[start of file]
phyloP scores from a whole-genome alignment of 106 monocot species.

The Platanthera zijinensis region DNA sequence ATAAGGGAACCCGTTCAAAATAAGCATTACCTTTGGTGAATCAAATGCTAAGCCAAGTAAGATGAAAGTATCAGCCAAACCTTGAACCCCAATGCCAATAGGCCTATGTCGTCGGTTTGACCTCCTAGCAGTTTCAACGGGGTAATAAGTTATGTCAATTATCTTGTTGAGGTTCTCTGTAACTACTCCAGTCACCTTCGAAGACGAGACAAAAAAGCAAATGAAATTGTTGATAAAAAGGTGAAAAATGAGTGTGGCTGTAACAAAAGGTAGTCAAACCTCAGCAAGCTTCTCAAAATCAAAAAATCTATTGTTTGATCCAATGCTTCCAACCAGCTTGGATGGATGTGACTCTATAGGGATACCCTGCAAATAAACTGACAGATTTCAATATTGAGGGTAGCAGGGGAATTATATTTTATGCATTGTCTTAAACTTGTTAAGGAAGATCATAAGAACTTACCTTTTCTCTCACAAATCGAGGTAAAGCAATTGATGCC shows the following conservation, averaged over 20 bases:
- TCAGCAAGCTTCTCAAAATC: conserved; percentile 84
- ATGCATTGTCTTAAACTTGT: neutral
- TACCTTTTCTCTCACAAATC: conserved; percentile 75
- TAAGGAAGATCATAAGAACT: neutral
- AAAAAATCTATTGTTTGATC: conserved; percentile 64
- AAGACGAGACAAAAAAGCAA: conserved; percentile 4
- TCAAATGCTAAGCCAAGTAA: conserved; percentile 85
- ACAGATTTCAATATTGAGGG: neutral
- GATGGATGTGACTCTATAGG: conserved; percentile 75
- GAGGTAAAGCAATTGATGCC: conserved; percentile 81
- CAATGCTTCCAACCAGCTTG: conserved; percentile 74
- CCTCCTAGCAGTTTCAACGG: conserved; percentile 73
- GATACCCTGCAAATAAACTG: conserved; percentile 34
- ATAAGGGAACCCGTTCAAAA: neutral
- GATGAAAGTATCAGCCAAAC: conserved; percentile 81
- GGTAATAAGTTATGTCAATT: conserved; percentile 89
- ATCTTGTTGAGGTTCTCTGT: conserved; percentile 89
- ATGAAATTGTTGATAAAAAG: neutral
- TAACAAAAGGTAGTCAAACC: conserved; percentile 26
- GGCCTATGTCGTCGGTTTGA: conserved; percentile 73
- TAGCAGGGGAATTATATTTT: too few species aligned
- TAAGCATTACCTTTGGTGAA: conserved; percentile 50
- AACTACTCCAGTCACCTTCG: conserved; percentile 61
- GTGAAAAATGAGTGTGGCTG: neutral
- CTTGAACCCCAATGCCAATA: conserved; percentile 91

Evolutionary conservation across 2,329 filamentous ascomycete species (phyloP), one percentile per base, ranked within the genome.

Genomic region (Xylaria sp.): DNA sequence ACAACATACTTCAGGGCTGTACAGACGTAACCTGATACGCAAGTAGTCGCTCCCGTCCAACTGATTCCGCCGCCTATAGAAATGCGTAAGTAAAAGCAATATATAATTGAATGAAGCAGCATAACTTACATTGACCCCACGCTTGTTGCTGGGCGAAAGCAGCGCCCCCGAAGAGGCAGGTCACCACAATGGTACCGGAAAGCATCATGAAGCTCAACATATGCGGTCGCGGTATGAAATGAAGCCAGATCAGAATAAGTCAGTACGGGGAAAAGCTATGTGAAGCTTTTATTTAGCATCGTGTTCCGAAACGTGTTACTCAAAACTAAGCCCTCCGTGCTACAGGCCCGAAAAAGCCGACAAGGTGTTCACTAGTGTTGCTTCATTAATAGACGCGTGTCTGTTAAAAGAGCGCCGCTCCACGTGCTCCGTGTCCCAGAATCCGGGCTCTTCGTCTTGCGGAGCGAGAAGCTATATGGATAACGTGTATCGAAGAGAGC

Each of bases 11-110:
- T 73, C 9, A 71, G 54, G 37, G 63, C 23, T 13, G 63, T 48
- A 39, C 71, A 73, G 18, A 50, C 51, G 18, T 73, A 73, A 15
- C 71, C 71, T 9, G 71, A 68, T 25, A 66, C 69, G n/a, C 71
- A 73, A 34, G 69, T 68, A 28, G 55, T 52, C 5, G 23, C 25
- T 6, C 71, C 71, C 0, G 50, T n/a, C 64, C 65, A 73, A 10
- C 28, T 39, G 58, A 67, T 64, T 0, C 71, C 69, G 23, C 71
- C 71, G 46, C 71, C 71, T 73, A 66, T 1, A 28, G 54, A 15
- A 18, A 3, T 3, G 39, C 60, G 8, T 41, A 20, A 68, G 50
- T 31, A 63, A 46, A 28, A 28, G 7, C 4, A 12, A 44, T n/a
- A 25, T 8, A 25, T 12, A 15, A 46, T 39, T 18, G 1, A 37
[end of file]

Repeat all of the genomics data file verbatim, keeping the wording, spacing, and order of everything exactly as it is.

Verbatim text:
phyloP scores from a whole-genome alignment of 106 monocot species.

The Platanthera zijinensis region DNA sequence ATAAGGGAACCCGTTCAAAATAAGCATTACCTTTGGTGAATCAAATGCTAAGCCAAGTAAGATGAAAGTATCAGCCAAACCTTGAACCCCAATGCCAATAGGCCTATGTCGTCGGTTTGACCTCCTAGCAGTTTCAACGGGGTAATAAGTTATGTCAATTATCTTGTTGAGGTTCTCTGTAACTACTCCAGTCACCTTCGAAGACGAGACAAAAAAGCAAATGAAATTGTTGATAAAAAGGTGAAAAATGAGTGTGGCTGTAACAAAAGGTAGTCAAACCTCAGCAAGCTTCTCAAAATCAAAAAATCTATTGTTTGATCCAATGCTTCCAACCAGCTTGGATGGATGTGACTCTATAGGGATACCCTGCAAATAAACTGACAGATTTCAATATTGAGGGTAGCAGGGGAATTATATTTTATGCATTGTCTTAAACTTGTTAAGGAAGATCATAAGAACTTACCTTTTCTCTCACAAATCGAGGTAAAGCAATTGATGCC shows the following conservation, averaged over 20 bases:
- TCAGCAAGCTTCTCAAAATC: conserved; percentile 84
- ATGCATTGTCTTAAACTTGT: neutral
- TACCTTTTCTCTCACAAATC: conserved; percentile 75
- TAAGGAAGATCATAAGAACT: neutral
- AAAAAATCTATTGTTTGATC: conserved; percentile 64
- AAGACGAGACAAAAAAGCAA: conserved; percentile 4
- TCAAATGCTAAGCCAAGTAA: conserved; percentile 85
- ACAGATTTCAATATTGAGGG: neutral
- GATGGATGTGACTCTATAGG: conserved; percentile 75
- GAGGTAAAGCAATTGATGCC: conserved; percentile 81
- CAATGCTTCCAACCAGCTTG: conserved; percentile 74
- CCTCCTAGCAGTTTCAACGG: conserved; percentile 73
- GATACCCTGCAAATAAACTG: conserved; percentile 34
- ATAAGGGAACCCGTTCAAAA: neutral
- GATGAAAGTATCAGCCAAAC: conserved; percentile 81
- GGTAATAAGTTATGTCAATT: conserved; percentile 89
- ATCTTGTTGAGGTTCTCTGT: conserved; percentile 89
- ATGAAATTGTTGATAAAAAG: neutral
- TAACAAAAGGTAGTCAAACC: conserved; percentile 26
- GGCCTATGTCGTCGGTTTGA: conserved; percentile 73
- TAGCAGGGGAATTATATTTT: too few species aligned
- TAAGCATTACCTTTGGTGAA: conserved; percentile 50
- AACTACTCCAGTCACCTTCG: conserved; percentile 61
- GTGAAAAATGAGTGTGGCTG: neutral
- CTTGAACCCCAATGCCAATA: conserved; percentile 91

Evolutionary conservation across 2,329 filamentous ascomycete species (phyloP), one percentile per base, ranked within the genome.

Genomic region (Xylaria sp.): DNA sequence ACAACATACTTCAGGGCTGTACAGACGTAACCTGATACGCAAGTAGTCGCTCCCGTCCAACTGATTCCGCCGCCTATAGAAATGCGTAAGTAAAAGCAATATATAATTGAATGAAGCAGCATAACTTACATTGACCCCACGCTTGTTGCTGGGCGAAAGCAGCGCCCCCGAAGAGGCAGGTCACCACAATGGTACCGGAAAGCATCATGAAGCTCAACATATGCGGTCGCGGTATGAAATGAAGCCAGATCAGAATAAGTCAGTACGGGGAAAAGCTATGTGAAGCTTTTATTTAGCATCGTGTTCCGAAACGTGTTACTCAAAACTAAGCCCTCCGTGCTACAGGCCCGAAAAAGCCGACAAGGTGTTCACTAGTGTTGCTTCATTAATAGACGCGTGTCTGTTAAAAGAGCGCCGCTCCACGTGCTCCGTGTCCCAGAATCCGGGCTCTTCGTCTTGCGGAGCGAGAAGCTATATGGATAACGTGTATCGAAGAGAGC

Each of bases 11-110:
- T 73, C 9, A 71, G 54, G 37, G 63, C 23, T 13, G 63, T 48
- A 39, C 71, A 73, G 18, A 50, C 51, G 18, T 73, A 73, A 15
- C 71, C 71, T 9, G 71, A 68, T 25, A 66, C 69, G n/a, C 71
- A 73, A 34, G 69, T 68, A 28, G 55, T 52, C 5, G 23, C 25
- T 6, C 71, C 71, C 0, G 50, T n/a, C 64, C 65, A 73, A 10
- C 28, T 39, G 58, A 67, T 64, T 0, C 71, C 69, G 23, C 71
- C 71, G 46, C 71, C 71, T 73, A 66, T 1, A 28, G 54, A 15
- A 18, A 3, T 3, G 39, C 60, G 8, T 41, A 20, A 68, G 50
- T 31, A 63, A 46, A 28, A 28, G 7, C 4, A 12, A 44, T n/a
- A 25, T 8, A 25, T 12, A 15, A 46, T 39, T 18, G 1, A 37